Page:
What is meditation for anyway?

I was far too awake at 1 AM today. As much as I closed my eyes, I was not going back to sleep. Discomfort swirling around the uncertainties of my situation persisted, overruling any coherent thought about the situation, or practical matters of any kind. A low-grade and petty distress they refused to give way to rest.

Fortunately, thanks to Dan Brown and his Pointing Out Way, I have options. Sometime near 2 AM I surrendered cheerfully the intention to go back to sleep and turned to using my time for something more productive than the absurdity of niggling worry. Dan has been practicing for many years perfect his capacity to bring terrifically advanced techniques, honed and refined in the East, through translation to the Western mind.

When I first encountered his work, it looked like so much else that I’ve seen over my past nearly 2 1/2 decades of presence to the field of spiritual practice. It looked familiar, and distinctly of high quality. As I attended lectures (remotely) through his website (https://pointingoutway.org) and began to follow along, I began to further appreciate the nuance of what he was presenting.

Eventually I decided to seek direct instruction have been working with the practices he offered ever since. In spite of my doubts that this was anything new, I found myself on distinctly new legs as it were. Those doubts have since long faded and what I know as meditation practice today is like day to night to what came before. To be fair, the many practices I have encountered over those decades – the vast majority of them – have been a very high quality, and delivered by teachers with skill and maturity. I think the key has been “translation.”

Returning to 2 AM this morning, when I decided to shift my energy from restlessly combating a subtle neurosis to a focus on a fruitful practice of meditation, it was as if walking out of one room and into another. Cheerfully, I knew that those worries and confusion would die a quick and painless death, almost immediately as I turned my attention to the meditation. I knew this from the experience gained over the past days and weeks. They did vanish, like morning dew after sunrise; simply re-metabolized into the thriving ecosphere of the world.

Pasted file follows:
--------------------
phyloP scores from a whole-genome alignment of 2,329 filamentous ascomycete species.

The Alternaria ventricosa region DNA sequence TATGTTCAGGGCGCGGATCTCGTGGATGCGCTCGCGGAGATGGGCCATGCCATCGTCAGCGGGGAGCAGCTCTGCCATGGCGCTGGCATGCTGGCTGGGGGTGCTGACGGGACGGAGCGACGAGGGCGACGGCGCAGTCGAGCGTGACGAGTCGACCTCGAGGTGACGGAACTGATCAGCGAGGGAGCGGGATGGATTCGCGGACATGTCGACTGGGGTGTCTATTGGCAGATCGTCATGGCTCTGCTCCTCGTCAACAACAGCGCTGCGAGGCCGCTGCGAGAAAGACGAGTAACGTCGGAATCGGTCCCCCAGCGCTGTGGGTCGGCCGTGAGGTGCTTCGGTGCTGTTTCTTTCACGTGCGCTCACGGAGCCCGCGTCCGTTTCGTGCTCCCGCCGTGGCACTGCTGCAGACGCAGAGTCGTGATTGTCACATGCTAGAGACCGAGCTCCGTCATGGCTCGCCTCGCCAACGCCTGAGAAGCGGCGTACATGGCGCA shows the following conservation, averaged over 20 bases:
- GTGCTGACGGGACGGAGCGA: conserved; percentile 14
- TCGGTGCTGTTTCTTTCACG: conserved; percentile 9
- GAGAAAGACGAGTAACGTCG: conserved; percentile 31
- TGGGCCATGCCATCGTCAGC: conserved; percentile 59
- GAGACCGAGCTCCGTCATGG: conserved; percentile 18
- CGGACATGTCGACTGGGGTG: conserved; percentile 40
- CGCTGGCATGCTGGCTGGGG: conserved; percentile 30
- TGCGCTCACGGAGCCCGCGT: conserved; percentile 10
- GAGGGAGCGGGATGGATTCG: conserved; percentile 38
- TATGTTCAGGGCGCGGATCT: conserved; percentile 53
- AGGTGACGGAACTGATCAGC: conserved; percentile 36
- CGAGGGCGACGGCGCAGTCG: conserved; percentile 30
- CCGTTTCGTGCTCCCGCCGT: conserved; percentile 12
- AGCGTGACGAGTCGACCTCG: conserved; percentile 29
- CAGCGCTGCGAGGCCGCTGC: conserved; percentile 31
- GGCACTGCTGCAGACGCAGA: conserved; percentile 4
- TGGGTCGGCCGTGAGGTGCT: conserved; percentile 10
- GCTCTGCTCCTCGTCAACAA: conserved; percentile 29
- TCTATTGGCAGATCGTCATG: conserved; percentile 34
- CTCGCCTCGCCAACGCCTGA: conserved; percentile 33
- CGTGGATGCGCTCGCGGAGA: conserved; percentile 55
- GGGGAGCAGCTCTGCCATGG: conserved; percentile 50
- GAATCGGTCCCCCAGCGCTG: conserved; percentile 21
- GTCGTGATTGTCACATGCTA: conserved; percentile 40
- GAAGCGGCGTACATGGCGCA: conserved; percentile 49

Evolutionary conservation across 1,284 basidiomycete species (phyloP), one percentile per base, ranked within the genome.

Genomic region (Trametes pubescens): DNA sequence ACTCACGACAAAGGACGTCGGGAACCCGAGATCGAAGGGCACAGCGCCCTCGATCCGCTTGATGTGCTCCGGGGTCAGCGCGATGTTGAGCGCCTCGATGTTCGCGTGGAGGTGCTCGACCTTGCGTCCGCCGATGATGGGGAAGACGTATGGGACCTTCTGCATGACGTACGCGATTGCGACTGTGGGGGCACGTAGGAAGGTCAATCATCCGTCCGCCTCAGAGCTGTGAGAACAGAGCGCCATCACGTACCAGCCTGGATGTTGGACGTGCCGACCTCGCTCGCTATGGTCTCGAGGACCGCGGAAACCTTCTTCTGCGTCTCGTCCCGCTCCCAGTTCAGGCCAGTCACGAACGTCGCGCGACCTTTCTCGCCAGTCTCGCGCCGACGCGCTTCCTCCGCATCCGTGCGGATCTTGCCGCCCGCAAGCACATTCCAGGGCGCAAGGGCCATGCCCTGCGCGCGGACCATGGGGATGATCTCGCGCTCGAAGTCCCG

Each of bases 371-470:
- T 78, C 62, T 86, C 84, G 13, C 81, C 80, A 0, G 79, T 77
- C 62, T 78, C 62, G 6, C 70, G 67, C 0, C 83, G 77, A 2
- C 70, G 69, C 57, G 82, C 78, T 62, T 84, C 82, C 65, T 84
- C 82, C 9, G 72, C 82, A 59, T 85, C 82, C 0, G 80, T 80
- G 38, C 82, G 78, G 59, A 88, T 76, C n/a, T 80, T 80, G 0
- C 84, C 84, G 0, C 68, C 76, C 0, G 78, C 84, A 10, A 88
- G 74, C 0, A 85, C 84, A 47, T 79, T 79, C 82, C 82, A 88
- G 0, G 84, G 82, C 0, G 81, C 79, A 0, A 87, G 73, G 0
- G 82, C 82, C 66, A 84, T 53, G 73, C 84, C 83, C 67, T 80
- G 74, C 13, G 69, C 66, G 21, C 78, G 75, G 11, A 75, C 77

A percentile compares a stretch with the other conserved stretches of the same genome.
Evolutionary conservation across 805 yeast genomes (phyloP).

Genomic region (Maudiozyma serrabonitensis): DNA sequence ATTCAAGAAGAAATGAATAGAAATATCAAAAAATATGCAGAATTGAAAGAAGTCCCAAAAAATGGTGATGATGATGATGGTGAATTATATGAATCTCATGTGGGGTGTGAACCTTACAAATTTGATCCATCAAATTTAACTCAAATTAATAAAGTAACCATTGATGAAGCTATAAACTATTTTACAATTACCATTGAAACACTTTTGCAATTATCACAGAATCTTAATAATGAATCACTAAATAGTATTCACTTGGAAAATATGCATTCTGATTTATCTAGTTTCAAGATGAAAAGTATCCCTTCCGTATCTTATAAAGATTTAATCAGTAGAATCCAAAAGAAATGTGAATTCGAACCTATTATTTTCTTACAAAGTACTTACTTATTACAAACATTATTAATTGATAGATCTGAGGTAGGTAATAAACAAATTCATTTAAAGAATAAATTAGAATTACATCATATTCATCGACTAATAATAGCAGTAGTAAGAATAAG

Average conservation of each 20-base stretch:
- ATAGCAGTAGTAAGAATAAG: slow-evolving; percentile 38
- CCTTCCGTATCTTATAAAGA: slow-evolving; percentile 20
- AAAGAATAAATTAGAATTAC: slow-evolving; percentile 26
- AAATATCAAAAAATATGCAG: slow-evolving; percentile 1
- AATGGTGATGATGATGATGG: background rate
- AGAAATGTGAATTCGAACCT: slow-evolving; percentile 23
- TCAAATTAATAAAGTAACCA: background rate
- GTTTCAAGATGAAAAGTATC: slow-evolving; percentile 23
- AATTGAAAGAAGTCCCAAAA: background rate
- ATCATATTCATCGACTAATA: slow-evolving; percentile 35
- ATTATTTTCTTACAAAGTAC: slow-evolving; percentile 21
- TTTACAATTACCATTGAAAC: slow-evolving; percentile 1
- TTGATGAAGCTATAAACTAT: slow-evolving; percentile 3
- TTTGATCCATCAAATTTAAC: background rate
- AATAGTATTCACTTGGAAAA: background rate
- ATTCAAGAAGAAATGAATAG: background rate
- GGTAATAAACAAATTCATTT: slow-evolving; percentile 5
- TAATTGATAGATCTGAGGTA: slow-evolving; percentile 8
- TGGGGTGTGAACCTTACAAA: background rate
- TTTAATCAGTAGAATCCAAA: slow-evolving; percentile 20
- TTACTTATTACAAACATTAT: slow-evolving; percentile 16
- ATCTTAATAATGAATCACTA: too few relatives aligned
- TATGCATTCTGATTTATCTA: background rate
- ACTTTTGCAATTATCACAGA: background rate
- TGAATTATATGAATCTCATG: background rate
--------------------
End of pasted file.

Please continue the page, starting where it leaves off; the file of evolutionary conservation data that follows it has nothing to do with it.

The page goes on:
In their place, the light and warmth of day. Through following the guided practice and prescription for attention on the breath, I found myself right back on the “elephant path.” (https://terebess.hu/english/oxherd27.html) Happily plodding along, novice as I may be, I had reclaimed time lost to rest, now firmly fixed on growing the precious jewel of awakening.

It might be easy at this point to misplace the purpose of the meditation, assigning it value as a way of clearing a cluttered mind. This would be a mistake. Meditation is not a response to that discomfort, but rather an alternative. Had I allowed myself to indulge that mind wander of confusion, morning would have found me ill-rested and poorly prepared for the day. Instead I chose to USE the unquiet mind as an opportunity to make time for the incredibly important and valuable practice of training the mind.